Cinema: 'Thor: Ragnarok' is a Kitschy, Colorful Space Adventure
Thor has always struggled to find his footing in the Marvel Cinematic Universe. While a welcome and formidable presence in the Avengers films, his solo outings, 2011’s Thor and 2013’s Thor: The Dark World have suffered from stuffy space politics and a general uncertainty as to how to best use the character. Is he a Shakespearean hero? Is he a dashing swashbuckler? Or a brawny, knuckleheaded bro? And most importantly: is he interesting enough to carry an entire film?
Thor: Ragnarok, the latest and potentially last installment in the franchise, tackles these issues in exultant fashion. By stripping away the weak spots and doubling down on the comedic highs of its predecessors, Ragnarok proves that not only can the God of Thunder carry an entire film, but he can do so with a swagger and exuberance to rival his more popular Avengers brethren.
As has become a Marvel third film tradition (Iron Man 3, Captain America: Civil War), Ragnarok finds the titular hero (Chris Hemsworth) at his lowest point. His hammer is destroyed, his hair is cut, and his claim to the throne of Asgard has been stolen by Hela (Cate Blanchett), the goddess of death. To make matters worse, he’s been banished to the dumpster fire of a planet that is Sakaar, and forced to fight for his life as a space gladiator. Fortunately, Thor bumps into the Hulk/Bruce Banner (Mark Ruffalo), and the two “work friends” conspire to escape and stop Hela from destroying the rest of the galaxy.
As severe as these repercussions may seem, director Taika Waititi makes it clear that the film’s real magic comes from its kitschy, candy-coated sense of adventure. He basically hacks the franchise code by reinventing Thor as Flash Gordon for the millennial crowd, complete with arcade music (courtesy of Devo’s Mark Mothersbaugh), cartoonish villains, and a self-awareness that gives the whole thing a sleek, sophisticated edge. The film knows it's going to be ridiculous, and it sets out to be the best ridiculous imaginable. Waititi is no stranger to this mantra, having previously directed the 2014 mockumentary What We Do in the Shadows, and it's to the studio’s credit that they play up his eccentricities instead of suppress them.
Waititi’s influence does wonders for the cast, particularly Hemsworth, who turns in the finest of his Thor performances. He not only shines in the comedy department, sharpening his timing and smug delivery to perfection (someone cast the man in a rom-com already), but he’s also improved as an actor since the last film, and his handling of delicate moments is surprisingly strong. It’s the first time Hemsworth has been able to balance the levity and bravado of the character, and it suggests greater things to come in next year's Avengers: Infinity War.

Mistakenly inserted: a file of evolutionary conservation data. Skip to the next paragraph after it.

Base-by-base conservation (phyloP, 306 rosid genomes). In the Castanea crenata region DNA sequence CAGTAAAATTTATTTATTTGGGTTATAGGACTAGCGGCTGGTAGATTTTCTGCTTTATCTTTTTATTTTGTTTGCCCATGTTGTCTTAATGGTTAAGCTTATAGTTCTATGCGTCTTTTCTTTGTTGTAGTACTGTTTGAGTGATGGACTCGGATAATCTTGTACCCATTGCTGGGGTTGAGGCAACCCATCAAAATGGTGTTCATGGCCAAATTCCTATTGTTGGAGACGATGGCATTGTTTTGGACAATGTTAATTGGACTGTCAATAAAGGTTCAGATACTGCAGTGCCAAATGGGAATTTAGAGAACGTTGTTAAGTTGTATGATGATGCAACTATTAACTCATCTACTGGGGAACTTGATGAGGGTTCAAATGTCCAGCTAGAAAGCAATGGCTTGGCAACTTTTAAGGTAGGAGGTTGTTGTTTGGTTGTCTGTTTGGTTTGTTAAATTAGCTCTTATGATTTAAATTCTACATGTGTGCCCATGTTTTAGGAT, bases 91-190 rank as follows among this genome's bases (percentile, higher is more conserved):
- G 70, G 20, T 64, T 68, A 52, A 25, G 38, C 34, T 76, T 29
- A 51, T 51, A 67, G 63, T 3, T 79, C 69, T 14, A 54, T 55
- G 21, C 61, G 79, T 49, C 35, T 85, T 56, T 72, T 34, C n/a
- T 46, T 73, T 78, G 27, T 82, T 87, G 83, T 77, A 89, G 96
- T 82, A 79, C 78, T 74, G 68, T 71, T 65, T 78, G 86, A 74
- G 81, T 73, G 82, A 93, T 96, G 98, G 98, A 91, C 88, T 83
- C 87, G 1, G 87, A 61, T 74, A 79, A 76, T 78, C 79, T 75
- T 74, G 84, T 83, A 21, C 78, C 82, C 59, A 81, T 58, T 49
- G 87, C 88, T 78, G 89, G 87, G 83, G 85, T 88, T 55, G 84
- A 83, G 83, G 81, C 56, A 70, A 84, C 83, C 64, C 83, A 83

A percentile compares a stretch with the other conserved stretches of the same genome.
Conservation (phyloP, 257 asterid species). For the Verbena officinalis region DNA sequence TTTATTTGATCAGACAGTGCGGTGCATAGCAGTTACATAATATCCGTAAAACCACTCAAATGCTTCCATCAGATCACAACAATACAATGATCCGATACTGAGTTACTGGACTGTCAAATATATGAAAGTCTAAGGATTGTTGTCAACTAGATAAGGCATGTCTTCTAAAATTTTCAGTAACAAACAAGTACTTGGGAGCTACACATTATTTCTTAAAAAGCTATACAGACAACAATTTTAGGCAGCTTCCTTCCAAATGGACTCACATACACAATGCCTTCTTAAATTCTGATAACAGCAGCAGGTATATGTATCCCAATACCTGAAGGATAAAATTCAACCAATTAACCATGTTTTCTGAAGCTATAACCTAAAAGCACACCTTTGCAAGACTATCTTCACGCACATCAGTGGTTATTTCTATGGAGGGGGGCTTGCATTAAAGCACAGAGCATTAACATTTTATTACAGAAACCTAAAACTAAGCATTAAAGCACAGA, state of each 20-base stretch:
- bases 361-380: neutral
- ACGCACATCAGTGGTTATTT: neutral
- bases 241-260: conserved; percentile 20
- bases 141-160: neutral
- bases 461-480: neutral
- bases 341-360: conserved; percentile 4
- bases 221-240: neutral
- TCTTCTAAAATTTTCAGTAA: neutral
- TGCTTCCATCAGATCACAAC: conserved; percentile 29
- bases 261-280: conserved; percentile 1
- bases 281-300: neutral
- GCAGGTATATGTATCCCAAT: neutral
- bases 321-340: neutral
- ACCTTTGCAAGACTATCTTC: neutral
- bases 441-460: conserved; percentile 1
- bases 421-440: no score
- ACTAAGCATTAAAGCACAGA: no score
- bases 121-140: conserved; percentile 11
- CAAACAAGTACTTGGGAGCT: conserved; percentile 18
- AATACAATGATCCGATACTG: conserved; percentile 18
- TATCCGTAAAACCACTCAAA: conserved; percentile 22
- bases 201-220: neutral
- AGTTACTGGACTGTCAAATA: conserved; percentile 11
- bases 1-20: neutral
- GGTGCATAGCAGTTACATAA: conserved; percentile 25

Then there is Mark Ruffalo, who if not for Hemsworth’s vast improvement, would’ve stolen the film outright. He’s given an extremely difficult task here, in that he plays the nerdy intellectual foil to Thor when he’s Banner, and the dim-witted physical foil when he’s Hulk. Ruffalo shines in both instances, evolving distinct-- and distinctly hilarious-- characters that are impossible not to root for. Early on, Thor attempts to convince the Hulk that he much prefers the big guy over Banner. Later, he does the same with Banner, saying that he much prefers him smaller and friendlier-- even though Banner doesn’t buy it (“You’re using me to get to the Hulk. That's gross!”). Clever bits like this are what make the film pop, while the duo’s banter and incompatibility make for a cosmically awesome odd couple.
These little detours prove so delightful, in fact, that the only time Ragnarok falls flat is when it tries to take a more conventional route. Waititi clearly favors the shenanigans on Sakaar to the larger, less unique conflict involving Hela, and promptly fails to bring the same excitement to her scenes. Instead of gaining momentum, the film actually loses it whenever it cuts to Asgard’s joyless takeover, as if biding time before it can return to Thor and colorful side characters like Loki (Tom Hiddleston), Valkyrie (Tessa Thompson), and The Grandmaster (Jeff Goldblum, playing a crazier Jeff Goldblum). There’s certainly an argument to be made that Ragnarok relies too heavily on set-pieces and punchlines and too little on dramatic stakes, and for some, it will keep the film from reaching the “classic” status of some of its peers.
Yet, for its perceived dramatic shortcomings, Thor: Ragnarok easily ranks among the loosest and funniest outings in the Marvel Cinematic Universe. It’s ironic, given Thor’s new buzzcut, but the franchise feels like it's finally letting its hair down and taking advantage of the intergalactic canvas it has at its disposal. A Doctor Strange cameo? Sure. A nightmarish roller coaster ride set to the song “Pure Imagination”? Sounds logical. A space portal called “The Devil’s Anus”? Why not? Ragnarok might not be perfect, but like Thor himself, it's brazen, energetic, and willing to take some enormously fun risks along the way.